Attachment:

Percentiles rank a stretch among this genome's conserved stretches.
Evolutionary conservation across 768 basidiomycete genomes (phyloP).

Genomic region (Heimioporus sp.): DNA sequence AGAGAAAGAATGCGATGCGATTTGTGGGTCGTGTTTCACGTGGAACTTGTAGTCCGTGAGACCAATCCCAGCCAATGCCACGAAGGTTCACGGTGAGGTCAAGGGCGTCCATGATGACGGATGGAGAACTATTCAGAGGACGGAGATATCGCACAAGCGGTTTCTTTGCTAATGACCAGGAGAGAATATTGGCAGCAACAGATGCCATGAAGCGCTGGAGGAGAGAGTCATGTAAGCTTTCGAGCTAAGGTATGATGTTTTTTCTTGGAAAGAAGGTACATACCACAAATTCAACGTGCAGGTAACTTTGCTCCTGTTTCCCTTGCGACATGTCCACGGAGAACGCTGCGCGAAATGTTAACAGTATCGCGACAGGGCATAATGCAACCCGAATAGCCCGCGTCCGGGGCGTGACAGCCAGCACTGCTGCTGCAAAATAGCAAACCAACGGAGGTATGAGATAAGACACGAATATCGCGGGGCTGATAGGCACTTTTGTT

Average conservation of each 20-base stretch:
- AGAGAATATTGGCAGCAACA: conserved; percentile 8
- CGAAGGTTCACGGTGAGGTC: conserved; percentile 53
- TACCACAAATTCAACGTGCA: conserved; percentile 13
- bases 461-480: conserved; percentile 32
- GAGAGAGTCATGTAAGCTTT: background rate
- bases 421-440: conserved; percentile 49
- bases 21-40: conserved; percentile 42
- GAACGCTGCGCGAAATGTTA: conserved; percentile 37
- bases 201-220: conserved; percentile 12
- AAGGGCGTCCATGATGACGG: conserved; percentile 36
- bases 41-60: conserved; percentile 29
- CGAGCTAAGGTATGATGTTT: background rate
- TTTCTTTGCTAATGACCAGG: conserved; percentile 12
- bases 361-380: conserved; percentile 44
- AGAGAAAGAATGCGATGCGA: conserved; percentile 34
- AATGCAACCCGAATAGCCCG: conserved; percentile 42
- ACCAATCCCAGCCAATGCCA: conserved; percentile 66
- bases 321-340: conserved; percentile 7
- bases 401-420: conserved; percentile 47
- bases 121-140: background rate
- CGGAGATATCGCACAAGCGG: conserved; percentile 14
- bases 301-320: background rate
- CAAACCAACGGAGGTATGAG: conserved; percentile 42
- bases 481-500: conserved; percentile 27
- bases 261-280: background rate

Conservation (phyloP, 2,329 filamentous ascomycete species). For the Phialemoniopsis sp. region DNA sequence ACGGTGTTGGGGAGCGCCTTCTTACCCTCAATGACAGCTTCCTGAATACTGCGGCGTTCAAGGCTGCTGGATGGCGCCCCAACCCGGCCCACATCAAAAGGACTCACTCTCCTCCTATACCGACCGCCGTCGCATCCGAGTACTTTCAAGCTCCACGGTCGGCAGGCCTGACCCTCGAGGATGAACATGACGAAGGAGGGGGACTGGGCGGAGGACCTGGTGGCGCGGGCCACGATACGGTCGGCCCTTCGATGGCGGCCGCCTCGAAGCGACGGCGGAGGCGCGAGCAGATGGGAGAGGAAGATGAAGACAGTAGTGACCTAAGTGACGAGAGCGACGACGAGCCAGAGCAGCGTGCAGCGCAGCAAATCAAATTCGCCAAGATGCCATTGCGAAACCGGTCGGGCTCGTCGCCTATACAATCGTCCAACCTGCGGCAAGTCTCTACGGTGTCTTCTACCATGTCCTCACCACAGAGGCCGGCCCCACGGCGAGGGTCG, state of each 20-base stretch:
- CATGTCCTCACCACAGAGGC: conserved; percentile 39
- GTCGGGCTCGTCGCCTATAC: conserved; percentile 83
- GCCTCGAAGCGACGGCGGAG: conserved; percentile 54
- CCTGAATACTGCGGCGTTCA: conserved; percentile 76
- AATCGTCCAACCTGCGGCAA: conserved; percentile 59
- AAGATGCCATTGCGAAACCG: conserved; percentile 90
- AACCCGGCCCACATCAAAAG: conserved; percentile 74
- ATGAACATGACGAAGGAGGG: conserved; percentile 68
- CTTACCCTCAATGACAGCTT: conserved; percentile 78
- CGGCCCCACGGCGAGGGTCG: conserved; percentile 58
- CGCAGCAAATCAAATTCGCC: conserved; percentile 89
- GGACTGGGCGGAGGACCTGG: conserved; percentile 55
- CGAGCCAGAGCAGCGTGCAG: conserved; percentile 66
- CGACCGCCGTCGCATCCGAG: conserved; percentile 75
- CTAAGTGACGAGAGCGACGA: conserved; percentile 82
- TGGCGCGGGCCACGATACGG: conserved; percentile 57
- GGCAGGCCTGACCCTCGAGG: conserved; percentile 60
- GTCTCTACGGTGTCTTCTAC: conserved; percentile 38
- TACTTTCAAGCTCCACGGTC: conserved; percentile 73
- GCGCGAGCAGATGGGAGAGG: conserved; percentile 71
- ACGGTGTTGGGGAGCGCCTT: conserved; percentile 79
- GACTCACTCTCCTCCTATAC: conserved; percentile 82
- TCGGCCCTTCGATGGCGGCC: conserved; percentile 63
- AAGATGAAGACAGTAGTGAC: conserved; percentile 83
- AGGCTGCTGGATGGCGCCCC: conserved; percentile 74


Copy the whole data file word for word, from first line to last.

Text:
Percentiles rank a stretch among this genome's conserved stretches.
Evolutionary conservation across 768 basidiomycete genomes (phyloP).

Genomic region (Heimioporus sp.): DNA sequence AGAGAAAGAATGCGATGCGATTTGTGGGTCGTGTTTCACGTGGAACTTGTAGTCCGTGAGACCAATCCCAGCCAATGCCACGAAGGTTCACGGTGAGGTCAAGGGCGTCCATGATGACGGATGGAGAACTATTCAGAGGACGGAGATATCGCACAAGCGGTTTCTTTGCTAATGACCAGGAGAGAATATTGGCAGCAACAGATGCCATGAAGCGCTGGAGGAGAGAGTCATGTAAGCTTTCGAGCTAAGGTATGATGTTTTTTCTTGGAAAGAAGGTACATACCACAAATTCAACGTGCAGGTAACTTTGCTCCTGTTTCCCTTGCGACATGTCCACGGAGAACGCTGCGCGAAATGTTAACAGTATCGCGACAGGGCATAATGCAACCCGAATAGCCCGCGTCCGGGGCGTGACAGCCAGCACTGCTGCTGCAAAATAGCAAACCAACGGAGGTATGAGATAAGACACGAATATCGCGGGGCTGATAGGCACTTTTGTT

Average conservation of each 20-base stretch:
- AGAGAATATTGGCAGCAACA: conserved; percentile 8
- CGAAGGTTCACGGTGAGGTC: conserved; percentile 53
- TACCACAAATTCAACGTGCA: conserved; percentile 13
- bases 461-480: conserved; percentile 32
- GAGAGAGTCATGTAAGCTTT: background rate
- bases 421-440: conserved; percentile 49
- bases 21-40: conserved; percentile 42
- GAACGCTGCGCGAAATGTTA: conserved; percentile 37
- bases 201-220: conserved; percentile 12
- AAGGGCGTCCATGATGACGG: conserved; percentile 36
- bases 41-60: conserved; percentile 29
- CGAGCTAAGGTATGATGTTT: background rate
- TTTCTTTGCTAATGACCAGG: conserved; percentile 12
- bases 361-380: conserved; percentile 44
- AGAGAAAGAATGCGATGCGA: conserved; percentile 34
- AATGCAACCCGAATAGCCCG: conserved; percentile 42
- ACCAATCCCAGCCAATGCCA: conserved; percentile 66
- bases 321-340: conserved; percentile 7
- bases 401-420: conserved; percentile 47
- bases 121-140: background rate
- CGGAGATATCGCACAAGCGG: conserved; percentile 14
- bases 301-320: background rate
- CAAACCAACGGAGGTATGAG: conserved; percentile 42
- bases 481-500: conserved; percentile 27
- bases 261-280: background rate

Conservation (phyloP, 2,329 filamentous ascomycete species). For the Phialemoniopsis sp. region DNA sequence ACGGTGTTGGGGAGCGCCTTCTTACCCTCAATGACAGCTTCCTGAATACTGCGGCGTTCAAGGCTGCTGGATGGCGCCCCAACCCGGCCCACATCAAAAGGACTCACTCTCCTCCTATACCGACCGCCGTCGCATCCGAGTACTTTCAAGCTCCACGGTCGGCAGGCCTGACCCTCGAGGATGAACATGACGAAGGAGGGGGACTGGGCGGAGGACCTGGTGGCGCGGGCCACGATACGGTCGGCCCTTCGATGGCGGCCGCCTCGAAGCGACGGCGGAGGCGCGAGCAGATGGGAGAGGAAGATGAAGACAGTAGTGACCTAAGTGACGAGAGCGACGACGAGCCAGAGCAGCGTGCAGCGCAGCAAATCAAATTCGCCAAGATGCCATTGCGAAACCGGTCGGGCTCGTCGCCTATACAATCGTCCAACCTGCGGCAAGTCTCTACGGTGTCTTCTACCATGTCCTCACCACAGAGGCCGGCCCCACGGCGAGGGTCG, state of each 20-base stretch:
- CATGTCCTCACCACAGAGGC: conserved; percentile 39
- GTCGGGCTCGTCGCCTATAC: conserved; percentile 83
- GCCTCGAAGCGACGGCGGAG: conserved; percentile 54
- CCTGAATACTGCGGCGTTCA: conserved; percentile 76
- AATCGTCCAACCTGCGGCAA: conserved; percentile 59
- AAGATGCCATTGCGAAACCG: conserved; percentile 90
- AACCCGGCCCACATCAAAAG: conserved; percentile 74
- ATGAACATGACGAAGGAGGG: conserved; percentile 68
- CTTACCCTCAATGACAGCTT: conserved; percentile 78
- CGGCCCCACGGCGAGGGTCG: conserved; percentile 58
- CGCAGCAAATCAAATTCGCC: conserved; percentile 89
- GGACTGGGCGGAGGACCTGG: conserved; percentile 55
- CGAGCCAGAGCAGCGTGCAG: conserved; percentile 66
- CGACCGCCGTCGCATCCGAG: conserved; percentile 75
- CTAAGTGACGAGAGCGACGA: conserved; percentile 82
- TGGCGCGGGCCACGATACGG: conserved; percentile 57
- GGCAGGCCTGACCCTCGAGG: conserved; percentile 60
- GTCTCTACGGTGTCTTCTAC: conserved; percentile 38
- TACTTTCAAGCTCCACGGTC: conserved; percentile 73
- GCGCGAGCAGATGGGAGAGG: conserved; percentile 71
- ACGGTGTTGGGGAGCGCCTT: conserved; percentile 79
- GACTCACTCTCCTCCTATAC: conserved; percentile 82
- TCGGCCCTTCGATGGCGGCC: conserved; percentile 63
- AAGATGAAGACAGTAGTGAC: conserved; percentile 83
- AGGCTGCTGGATGGCGCCCC: conserved; percentile 74